BEST is less of an eye-catcher than dumping the Queen. But it may do a whole lot more to save the Barbados economy.


There has been overwhelming anguish among our readers over the death of 85-year-old Kedar Gajadharsingh who, according to his daughter, died unexpectedly in England while waiting for the Government’s approval to return home to Trinidad.

During an exit interview in early August, I asked the outgoing head of the European Union (EU) delegation in Port of Spain for his description of relations between Caribbean countries and the EU.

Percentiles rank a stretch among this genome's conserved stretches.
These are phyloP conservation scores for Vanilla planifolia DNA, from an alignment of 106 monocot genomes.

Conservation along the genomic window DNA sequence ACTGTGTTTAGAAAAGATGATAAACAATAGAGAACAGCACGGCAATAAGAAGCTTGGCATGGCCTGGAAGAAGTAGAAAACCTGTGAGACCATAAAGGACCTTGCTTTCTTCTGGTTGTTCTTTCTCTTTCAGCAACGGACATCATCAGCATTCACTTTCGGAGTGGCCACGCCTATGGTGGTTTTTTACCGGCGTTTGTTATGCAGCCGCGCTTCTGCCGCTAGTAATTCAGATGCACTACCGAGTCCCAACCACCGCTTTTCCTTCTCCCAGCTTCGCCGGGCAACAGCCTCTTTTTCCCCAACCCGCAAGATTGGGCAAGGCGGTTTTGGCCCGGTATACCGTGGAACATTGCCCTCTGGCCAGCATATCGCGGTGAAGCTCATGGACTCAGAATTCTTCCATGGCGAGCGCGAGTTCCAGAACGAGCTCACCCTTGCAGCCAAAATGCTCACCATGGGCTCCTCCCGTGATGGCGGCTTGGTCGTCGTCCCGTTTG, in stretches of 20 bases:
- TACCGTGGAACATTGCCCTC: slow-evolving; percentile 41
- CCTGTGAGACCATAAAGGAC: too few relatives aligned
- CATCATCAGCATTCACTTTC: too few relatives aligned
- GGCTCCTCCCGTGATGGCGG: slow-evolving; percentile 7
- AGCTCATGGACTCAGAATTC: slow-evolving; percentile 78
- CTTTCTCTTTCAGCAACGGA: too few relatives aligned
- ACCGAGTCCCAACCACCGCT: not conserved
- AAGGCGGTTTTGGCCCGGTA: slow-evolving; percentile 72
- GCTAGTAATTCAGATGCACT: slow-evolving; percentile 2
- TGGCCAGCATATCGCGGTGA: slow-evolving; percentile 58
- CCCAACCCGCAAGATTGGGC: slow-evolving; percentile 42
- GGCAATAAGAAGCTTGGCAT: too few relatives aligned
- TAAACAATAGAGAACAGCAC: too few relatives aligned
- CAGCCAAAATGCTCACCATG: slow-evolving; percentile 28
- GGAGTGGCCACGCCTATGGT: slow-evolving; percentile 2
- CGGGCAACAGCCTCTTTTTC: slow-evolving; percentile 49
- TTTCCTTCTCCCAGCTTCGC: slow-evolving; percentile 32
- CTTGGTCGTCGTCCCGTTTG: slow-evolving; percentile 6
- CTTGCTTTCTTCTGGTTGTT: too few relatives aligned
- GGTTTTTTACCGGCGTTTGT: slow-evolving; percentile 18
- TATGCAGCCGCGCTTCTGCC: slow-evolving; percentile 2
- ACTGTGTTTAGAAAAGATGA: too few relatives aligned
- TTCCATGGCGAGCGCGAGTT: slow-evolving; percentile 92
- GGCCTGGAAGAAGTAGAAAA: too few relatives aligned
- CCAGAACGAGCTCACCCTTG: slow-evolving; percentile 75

Nothing seems to have rattled the composure of UNC Oropouche East parliamentarian Dr Roodal Moonilal as deeply as the decision by the Government to retain the services of British legal and investigative expertise in ongoing fraud and corruption investigations in which he is deemed a “person of interest”.

Forget about the tax breaks on purchases and the draining of foreign exchange. Let us be rational. There are far too many vehicles on the roads of Trinidad and Tobago.

Our Minister of Trade recently revealed the current level of cereal imports into this country is a staggering $1 billion per year, which has understandably raised a huge furore.

I start this letter with an apology to two comrades I truly respect—comrades Stephon and Sterlling. The latter sent me a letter, via WhatsApp, since October 10, and the former told me about the same letter since the day before it was sent to me.